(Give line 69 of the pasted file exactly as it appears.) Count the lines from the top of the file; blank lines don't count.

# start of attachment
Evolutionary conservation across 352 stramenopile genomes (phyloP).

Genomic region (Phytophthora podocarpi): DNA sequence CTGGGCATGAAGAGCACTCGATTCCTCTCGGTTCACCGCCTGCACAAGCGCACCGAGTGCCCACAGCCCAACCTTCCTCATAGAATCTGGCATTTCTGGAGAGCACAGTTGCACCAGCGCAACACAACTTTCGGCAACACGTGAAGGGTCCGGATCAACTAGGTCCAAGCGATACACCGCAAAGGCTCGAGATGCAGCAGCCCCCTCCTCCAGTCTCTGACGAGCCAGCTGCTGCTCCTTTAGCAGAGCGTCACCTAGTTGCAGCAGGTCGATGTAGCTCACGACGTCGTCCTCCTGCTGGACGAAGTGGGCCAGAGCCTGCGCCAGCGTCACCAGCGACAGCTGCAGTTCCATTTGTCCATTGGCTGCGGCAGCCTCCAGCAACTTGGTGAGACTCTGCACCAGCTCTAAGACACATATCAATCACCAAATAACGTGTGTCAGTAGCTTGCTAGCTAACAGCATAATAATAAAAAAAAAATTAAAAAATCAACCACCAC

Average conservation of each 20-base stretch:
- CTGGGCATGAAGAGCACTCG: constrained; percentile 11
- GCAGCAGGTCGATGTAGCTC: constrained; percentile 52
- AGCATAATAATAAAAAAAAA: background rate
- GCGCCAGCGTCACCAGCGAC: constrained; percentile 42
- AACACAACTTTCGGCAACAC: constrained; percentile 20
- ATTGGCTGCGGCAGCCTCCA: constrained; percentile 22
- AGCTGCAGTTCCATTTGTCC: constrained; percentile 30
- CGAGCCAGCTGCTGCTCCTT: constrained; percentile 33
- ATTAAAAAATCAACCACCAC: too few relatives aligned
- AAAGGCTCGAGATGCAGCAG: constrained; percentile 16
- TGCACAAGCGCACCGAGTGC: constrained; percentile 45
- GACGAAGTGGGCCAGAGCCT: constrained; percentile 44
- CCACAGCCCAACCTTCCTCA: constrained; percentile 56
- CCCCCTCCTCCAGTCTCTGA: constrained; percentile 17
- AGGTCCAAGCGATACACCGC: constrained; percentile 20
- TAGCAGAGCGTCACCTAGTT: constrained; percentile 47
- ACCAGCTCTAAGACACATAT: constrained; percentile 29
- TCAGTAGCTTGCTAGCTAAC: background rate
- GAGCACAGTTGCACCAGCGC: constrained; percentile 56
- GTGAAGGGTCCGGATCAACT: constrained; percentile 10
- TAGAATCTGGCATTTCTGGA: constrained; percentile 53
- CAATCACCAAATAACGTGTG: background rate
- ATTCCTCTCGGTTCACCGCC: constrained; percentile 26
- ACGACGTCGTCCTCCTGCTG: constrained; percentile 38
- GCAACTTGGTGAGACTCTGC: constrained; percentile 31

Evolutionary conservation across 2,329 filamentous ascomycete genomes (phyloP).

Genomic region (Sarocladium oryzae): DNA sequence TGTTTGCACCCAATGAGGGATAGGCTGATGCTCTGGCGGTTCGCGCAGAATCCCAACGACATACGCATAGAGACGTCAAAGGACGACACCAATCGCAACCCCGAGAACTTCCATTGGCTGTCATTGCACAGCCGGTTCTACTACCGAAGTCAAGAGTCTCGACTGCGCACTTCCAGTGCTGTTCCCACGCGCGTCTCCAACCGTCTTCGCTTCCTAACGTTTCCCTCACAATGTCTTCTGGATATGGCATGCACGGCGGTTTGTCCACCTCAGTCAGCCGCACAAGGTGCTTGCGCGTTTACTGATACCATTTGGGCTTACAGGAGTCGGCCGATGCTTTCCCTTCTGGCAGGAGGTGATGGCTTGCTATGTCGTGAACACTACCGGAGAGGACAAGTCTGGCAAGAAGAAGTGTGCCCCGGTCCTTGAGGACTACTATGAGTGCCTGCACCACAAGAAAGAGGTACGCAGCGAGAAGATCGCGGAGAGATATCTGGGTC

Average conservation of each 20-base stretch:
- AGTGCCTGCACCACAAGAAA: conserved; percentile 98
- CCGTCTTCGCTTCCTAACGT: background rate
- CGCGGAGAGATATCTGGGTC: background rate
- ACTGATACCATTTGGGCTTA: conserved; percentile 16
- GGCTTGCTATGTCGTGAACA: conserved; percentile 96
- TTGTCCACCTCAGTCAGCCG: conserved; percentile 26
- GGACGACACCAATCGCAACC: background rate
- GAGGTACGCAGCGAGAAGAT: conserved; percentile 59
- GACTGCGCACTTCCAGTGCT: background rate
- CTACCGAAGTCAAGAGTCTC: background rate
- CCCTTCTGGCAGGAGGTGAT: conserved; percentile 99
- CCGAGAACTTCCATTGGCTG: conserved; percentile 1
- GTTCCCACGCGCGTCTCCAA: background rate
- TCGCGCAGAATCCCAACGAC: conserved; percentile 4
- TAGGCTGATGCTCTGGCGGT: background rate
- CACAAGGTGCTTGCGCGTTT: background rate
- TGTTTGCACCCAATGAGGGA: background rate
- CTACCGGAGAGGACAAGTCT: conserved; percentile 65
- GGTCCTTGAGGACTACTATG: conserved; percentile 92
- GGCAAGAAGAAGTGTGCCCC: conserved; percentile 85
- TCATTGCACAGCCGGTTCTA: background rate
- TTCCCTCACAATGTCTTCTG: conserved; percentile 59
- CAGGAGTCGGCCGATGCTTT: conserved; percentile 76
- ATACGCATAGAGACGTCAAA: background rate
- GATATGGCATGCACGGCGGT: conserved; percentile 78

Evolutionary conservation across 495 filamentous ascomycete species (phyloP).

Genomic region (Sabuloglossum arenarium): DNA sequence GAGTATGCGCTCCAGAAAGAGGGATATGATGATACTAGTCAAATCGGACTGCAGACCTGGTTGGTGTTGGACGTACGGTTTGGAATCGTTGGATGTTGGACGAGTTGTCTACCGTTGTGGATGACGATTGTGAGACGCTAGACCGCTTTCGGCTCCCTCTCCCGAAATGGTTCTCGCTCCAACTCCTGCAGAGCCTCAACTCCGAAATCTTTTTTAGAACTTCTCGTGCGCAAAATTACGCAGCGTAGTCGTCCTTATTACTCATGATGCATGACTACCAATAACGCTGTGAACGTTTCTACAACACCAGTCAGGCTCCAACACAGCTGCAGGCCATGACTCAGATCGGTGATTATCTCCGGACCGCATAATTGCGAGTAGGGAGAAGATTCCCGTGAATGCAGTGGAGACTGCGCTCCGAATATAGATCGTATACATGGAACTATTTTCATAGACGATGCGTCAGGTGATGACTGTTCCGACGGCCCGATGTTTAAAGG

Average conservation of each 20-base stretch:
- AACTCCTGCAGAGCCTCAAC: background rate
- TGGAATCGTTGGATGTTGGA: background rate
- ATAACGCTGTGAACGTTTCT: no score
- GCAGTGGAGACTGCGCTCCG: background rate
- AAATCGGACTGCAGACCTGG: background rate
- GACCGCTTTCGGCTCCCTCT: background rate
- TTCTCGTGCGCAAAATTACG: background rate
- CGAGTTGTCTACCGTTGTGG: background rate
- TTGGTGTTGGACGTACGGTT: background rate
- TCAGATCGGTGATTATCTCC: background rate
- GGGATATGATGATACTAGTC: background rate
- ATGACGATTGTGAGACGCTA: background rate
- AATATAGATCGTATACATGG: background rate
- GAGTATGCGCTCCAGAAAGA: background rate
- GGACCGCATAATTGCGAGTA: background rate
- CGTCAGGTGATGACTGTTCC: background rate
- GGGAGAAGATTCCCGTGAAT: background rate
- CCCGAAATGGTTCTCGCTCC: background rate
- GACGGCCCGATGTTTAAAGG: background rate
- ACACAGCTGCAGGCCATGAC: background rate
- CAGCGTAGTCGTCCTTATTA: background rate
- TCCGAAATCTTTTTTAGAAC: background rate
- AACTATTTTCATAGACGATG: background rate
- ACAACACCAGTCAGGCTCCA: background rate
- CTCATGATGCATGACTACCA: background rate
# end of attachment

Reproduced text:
- TCAGATCGGTGATTATCTCC: background rate